Is Socrates a Radical or a Conservative?


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Essay #: 060124
Total text length is 7,440 characters (approximately 5.1 pages).

Excerpts from the Paper

The beginning:
Is Socrates a Radical or a Conservative?
In the Apology, Socrates uses the elenchus in a manner akin to a gadfly; he stirs his fellow citizens out of their complacency and urges them to think seriously about the moral order. At the same time, however, Socrates also defends the traditional moral virtues in both word and action, thus raising the question of whether or not he is a radical, a conservative – or both. In the end, it is manifest that Socrates is a radical only in the sense that he is committed wholeheartedly to revealing the truth – or, to be more accurate, he is whole-heartedly devoted to revealing the false knowledge to which men cling. Socrates, because the God at Delphi described him as the wisest of all men because he alone...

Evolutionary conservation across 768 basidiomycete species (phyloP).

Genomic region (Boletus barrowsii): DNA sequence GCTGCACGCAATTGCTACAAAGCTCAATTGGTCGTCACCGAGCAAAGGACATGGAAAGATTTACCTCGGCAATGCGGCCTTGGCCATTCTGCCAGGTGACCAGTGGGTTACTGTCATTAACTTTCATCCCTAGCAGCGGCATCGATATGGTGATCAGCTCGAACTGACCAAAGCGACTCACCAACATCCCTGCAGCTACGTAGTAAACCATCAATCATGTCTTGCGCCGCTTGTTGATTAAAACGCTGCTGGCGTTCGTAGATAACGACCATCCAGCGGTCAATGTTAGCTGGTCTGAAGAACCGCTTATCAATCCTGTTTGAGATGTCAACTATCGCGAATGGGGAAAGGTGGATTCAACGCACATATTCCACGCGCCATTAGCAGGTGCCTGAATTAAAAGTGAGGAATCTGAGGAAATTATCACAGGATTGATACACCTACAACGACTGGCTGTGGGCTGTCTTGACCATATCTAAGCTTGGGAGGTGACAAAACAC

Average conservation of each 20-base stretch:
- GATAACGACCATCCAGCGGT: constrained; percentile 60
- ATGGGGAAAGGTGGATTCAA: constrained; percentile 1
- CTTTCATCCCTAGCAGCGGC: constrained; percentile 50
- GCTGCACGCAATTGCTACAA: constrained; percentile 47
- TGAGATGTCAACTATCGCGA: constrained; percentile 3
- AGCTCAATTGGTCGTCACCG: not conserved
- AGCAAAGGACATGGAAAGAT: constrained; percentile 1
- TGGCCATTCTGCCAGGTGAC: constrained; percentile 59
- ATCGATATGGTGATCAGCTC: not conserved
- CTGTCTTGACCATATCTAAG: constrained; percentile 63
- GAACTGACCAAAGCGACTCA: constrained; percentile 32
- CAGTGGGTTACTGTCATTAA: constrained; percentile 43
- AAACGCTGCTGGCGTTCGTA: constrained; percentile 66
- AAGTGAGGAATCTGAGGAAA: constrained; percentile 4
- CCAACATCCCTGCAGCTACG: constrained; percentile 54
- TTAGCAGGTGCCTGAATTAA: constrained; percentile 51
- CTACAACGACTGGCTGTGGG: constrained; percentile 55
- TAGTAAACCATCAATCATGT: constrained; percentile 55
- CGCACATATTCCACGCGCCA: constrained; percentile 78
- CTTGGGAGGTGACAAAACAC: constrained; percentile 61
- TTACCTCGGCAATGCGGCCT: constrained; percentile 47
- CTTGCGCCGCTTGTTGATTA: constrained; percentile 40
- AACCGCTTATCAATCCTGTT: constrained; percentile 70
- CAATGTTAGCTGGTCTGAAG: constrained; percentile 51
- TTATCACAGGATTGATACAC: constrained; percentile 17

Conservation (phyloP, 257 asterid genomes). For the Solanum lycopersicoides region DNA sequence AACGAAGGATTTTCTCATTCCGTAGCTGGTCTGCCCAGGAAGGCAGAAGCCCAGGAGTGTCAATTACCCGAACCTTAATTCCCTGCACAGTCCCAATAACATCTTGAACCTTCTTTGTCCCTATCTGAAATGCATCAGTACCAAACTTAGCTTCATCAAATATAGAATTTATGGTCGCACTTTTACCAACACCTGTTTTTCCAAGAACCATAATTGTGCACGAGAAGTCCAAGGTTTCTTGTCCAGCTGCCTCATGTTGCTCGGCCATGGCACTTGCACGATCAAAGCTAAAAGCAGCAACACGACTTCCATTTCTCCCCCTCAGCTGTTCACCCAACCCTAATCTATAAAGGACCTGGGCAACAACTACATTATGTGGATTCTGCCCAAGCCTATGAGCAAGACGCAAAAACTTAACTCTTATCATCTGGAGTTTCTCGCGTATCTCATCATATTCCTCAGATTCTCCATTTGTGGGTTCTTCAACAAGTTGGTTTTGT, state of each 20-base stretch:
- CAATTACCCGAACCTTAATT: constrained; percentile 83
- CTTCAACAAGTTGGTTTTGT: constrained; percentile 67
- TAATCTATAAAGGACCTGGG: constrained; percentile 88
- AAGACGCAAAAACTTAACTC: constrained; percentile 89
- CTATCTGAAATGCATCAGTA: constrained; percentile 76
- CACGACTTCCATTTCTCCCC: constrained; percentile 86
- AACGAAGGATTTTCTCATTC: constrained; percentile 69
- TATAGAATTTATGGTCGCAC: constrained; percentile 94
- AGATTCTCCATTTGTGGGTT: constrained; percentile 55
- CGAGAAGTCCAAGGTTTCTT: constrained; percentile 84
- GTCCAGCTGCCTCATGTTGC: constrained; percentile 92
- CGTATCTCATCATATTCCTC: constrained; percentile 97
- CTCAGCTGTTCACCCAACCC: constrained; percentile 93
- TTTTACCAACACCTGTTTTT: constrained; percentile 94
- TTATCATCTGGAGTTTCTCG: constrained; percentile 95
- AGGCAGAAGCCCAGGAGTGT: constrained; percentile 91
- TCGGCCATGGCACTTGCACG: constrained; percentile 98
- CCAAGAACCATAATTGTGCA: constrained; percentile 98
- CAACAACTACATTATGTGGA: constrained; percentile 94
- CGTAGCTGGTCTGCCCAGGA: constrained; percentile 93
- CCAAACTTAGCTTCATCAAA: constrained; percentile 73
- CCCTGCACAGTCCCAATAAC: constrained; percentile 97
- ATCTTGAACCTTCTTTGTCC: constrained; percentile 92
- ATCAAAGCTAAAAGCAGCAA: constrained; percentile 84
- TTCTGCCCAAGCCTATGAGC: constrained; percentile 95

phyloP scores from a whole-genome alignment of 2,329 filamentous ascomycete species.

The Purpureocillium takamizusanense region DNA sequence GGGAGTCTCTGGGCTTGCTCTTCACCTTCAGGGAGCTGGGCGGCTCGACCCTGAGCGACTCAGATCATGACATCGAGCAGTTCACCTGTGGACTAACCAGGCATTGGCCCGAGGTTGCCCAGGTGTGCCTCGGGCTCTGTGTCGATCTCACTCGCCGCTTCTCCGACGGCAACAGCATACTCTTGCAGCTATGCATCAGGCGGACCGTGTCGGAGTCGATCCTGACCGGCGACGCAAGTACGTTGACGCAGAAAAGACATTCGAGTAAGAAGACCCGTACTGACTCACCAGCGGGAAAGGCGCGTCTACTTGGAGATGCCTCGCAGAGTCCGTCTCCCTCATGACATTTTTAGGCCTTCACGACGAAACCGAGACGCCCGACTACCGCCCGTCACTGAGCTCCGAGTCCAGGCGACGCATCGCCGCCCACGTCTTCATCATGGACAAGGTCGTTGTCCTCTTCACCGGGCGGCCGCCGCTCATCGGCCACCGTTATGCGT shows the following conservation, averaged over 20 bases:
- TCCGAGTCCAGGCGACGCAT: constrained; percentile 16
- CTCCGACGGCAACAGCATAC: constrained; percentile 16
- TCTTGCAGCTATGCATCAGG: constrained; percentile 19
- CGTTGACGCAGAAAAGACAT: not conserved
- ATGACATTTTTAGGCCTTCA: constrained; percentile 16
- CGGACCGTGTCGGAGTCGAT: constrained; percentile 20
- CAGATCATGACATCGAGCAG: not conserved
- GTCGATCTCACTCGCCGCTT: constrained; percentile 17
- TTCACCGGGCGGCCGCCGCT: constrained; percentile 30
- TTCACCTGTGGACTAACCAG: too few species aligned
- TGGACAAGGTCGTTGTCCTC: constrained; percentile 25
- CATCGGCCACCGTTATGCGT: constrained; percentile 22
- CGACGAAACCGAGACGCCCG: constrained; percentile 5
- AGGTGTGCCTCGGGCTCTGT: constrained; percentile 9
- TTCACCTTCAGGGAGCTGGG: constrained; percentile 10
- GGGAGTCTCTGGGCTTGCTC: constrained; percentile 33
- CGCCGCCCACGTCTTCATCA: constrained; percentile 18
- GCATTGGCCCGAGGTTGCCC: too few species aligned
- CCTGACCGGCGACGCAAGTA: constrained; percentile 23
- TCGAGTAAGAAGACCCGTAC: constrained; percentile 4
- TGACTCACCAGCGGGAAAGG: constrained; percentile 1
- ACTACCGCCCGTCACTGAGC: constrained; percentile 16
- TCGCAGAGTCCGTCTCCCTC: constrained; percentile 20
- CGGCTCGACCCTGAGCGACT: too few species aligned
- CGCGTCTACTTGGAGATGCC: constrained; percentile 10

The end:
.....ding the Gods in contempt. Socrates may be many things, but he is devout in his religious faith (as religion existed in ancient Greece) and he is pursuing a path that will enable the Athenian republic to be as strong as possible; his whole objective is improvement for himself and for others. Although his methods may be irritating and harsh for those who become the targets of his inquisitions, his methods are entirely pure and it is impossible to conclude that he is exactly as this paper has presented him as being: a conservative who is radical in the pursuit of the truth.
Works Cited
Plato. The Trial and Death of Socrates:
, Apology,
, Death Scene from
. Trans. G.M.A
. Indianapolis, IN: Hackett Publishing, 2000.